the plaintiffs motion to compel suffers from two defects. It
lacks proper certification under F.R.C.P. 37 and Civil L.R.
37, and it is untimely under the circumstances.
Substantively, the court finds that the plaintiff has not
established that Waukesha County has failed to comply with
its discovery obligations, or that the plaintiff will suffer
prejudice if the court denies the motion.
The Plaintiffs Motion To Compel Lacks The Proper
Local Rule 37 and Federal Rule of Civil Procedure 37(a)(1)
impose several requirements on parties before they may file a
motion to compel. Fed.R.Civ.P. 37; Civil L.R. 37. The federal
rules require the plaintiff to certify that he has "in
good faith conferred or attempted to confer" with the
defendant to resolve the discovery dispute without court
action. Fed.R.Civ.P. 37(a)(1). Under the corresponding local
rule, the plaintiff also must certify that the parties were
"unable to reach an accord, " and must provide the
dates and times of the conferences, as well as the names of
the parties present. Civil L.R. 37.
usually include the certification as an addendum to the
motion, but the plaintiffs motion did not. In lieu of a
certification, the plaintiff stated in the motion: "the
parties have repeatedly conferred in good faith on this
dispute...[and] have reached deadlock." Dkt. No. 24.
While the motion asserts that the parties conferred in good
faith, the plaintiffs supporting materials do not support his
assertion that the parties have worked to resolve their
disagreement. See Dkt. No. 26.
plaintiff filed two letters in support of his motion. Dkt.
Nos. 26-1, 26-2. The first letter, sent on March 16, 2015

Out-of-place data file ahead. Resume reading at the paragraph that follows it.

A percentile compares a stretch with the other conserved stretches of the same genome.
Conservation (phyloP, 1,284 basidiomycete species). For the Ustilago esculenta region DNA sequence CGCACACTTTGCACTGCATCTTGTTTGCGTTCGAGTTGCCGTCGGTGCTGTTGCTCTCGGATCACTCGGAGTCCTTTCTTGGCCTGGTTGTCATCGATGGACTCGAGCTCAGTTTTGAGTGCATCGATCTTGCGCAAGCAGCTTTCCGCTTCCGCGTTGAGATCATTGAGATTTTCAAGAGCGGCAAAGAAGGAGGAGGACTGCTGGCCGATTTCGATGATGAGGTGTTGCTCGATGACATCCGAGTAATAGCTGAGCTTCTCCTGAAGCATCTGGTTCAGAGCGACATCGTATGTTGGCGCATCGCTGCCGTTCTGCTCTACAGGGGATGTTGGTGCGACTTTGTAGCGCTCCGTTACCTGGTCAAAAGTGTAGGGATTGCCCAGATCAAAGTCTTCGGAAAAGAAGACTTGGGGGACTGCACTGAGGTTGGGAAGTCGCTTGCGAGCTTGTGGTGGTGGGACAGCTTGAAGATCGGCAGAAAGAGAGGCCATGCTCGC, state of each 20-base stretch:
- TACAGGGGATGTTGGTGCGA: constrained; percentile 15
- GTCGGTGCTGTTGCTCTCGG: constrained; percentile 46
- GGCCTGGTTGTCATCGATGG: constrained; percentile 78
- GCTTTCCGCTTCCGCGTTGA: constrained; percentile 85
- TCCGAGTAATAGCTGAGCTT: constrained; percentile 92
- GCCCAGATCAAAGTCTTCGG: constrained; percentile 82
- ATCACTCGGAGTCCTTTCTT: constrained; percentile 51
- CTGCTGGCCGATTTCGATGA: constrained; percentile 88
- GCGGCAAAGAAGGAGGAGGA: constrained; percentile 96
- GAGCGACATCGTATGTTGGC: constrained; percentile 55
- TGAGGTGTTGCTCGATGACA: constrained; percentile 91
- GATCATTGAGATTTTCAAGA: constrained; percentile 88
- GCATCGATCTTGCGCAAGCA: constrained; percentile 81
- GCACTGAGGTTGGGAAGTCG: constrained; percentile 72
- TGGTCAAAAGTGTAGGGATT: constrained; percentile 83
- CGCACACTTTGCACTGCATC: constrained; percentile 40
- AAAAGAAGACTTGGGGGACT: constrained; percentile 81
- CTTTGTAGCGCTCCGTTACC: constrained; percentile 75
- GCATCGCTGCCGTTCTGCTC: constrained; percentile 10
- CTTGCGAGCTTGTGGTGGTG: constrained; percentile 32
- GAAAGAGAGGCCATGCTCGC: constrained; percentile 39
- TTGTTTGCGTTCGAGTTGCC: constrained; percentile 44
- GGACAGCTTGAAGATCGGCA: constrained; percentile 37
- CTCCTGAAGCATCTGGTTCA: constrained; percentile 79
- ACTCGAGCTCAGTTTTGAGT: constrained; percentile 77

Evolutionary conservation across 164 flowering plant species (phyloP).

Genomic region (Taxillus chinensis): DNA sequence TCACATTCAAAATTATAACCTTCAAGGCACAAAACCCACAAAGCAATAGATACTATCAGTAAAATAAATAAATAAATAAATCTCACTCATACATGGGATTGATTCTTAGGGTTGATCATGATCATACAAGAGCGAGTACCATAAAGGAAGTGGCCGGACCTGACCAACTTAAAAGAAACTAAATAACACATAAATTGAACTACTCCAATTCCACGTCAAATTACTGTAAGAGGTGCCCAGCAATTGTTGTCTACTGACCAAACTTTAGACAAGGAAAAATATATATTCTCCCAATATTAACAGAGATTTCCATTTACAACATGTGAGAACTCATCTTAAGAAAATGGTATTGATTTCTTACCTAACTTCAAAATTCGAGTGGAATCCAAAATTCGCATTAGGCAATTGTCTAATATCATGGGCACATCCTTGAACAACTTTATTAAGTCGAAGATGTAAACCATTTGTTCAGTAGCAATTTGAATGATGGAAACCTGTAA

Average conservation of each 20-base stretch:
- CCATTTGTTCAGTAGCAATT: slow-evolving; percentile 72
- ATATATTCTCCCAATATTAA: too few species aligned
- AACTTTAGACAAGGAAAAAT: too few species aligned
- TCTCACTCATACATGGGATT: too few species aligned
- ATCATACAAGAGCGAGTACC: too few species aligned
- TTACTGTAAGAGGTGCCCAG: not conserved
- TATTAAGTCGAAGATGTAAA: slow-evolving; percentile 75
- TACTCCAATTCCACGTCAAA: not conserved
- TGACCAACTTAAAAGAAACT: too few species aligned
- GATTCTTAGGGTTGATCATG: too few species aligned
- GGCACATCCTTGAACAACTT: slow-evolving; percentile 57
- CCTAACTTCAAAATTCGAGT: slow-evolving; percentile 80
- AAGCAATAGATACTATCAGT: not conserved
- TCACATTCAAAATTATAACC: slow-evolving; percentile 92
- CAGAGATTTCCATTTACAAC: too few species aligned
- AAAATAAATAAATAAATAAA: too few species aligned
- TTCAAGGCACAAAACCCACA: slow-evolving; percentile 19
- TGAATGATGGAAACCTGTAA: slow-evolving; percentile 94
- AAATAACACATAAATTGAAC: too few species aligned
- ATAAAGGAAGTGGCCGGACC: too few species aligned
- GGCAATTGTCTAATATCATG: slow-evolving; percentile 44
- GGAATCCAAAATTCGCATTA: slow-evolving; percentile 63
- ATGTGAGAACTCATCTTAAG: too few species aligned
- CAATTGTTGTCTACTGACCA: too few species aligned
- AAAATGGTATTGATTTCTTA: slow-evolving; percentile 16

from the plaintiffs counsel to Waukesha County's counsel,
identified the alleged deficiencies in certain of Waukesha
County's discovery responses, requested supplemental
responses, and invited Waukesha County's counsel to
"contact [plaintiffs counsel] with any questions or
concerns." Dkt. No. 26-1. The second letter, sent on
March 18, 2016, is Waukesha County's counsel's
response to the plaintiffs counsel's letter from over one
year earlier. Dkt. No. 26-2. In that letter, Waukesha
County's counsel responded that the County would stand on
its original responses and objections. Id. at 2-6.
Waukesha County's counsel explained that she did
"not understand [the plaintiffs] stated reason for"
requesting certain information, and, after explaining that
the County already had produced the documents responsive to
one of the plaintiffs requests, asked the plaintiffs counsel
to explain "what other information do you believe has
not been produced?" Id. at 4. There is no
indication in the plaintiff's motion that the parties
conferred between the date of the second letter and the date
the plaintiff filed this motion to compel, despite evident
certification requirement "must be taken
seriously." Imbody v. C & R Plating Corp.,
No. 1:08-CV-218, 2010 WL 3184392, at*l (N.D. Ind. Aug. 10,
2010). It is a deliberate imperative for the parties to
confer outside of the courthouse and seek a resolution to
discovery disputes without the intervention of the court.
"What matters is that there is a true-back-and-forth
dialogue." Vukadinovich v. Hanover Cmty. Sch.
Corp., No. 2:13-CV-144-PPS-PRC, 2014 WL 667830, at *3
(N.D. Ind. Feb. 20, 2014). In situations where certification
of good faith conferencing is ambiguous and where, as here,
the only evidence that the parties conferred is in the form
of exchanged letters, courts have been unwilling to decipher
letters between counsel to conclude that the requirement has
been met. E.g. Ross v. Citifinancial, Inc., 203
F.R.D. 239, 240(S.D.Miss. 2001).
looming discovery deadline can be sufficient to waive the
requirements of a meet and confer rule." Amatangelo
v. Nat'l Grid USA Serv. Co., No. 04-CV-246S(F), 2007
WL 4560666, at *5 (W.D.N.Y. Dec. 18, 2007). Here, however,
the discovery deadline had been extended multiple times,
resulting in an almost two-year discovery period. If the
parties failed to confer, as the ...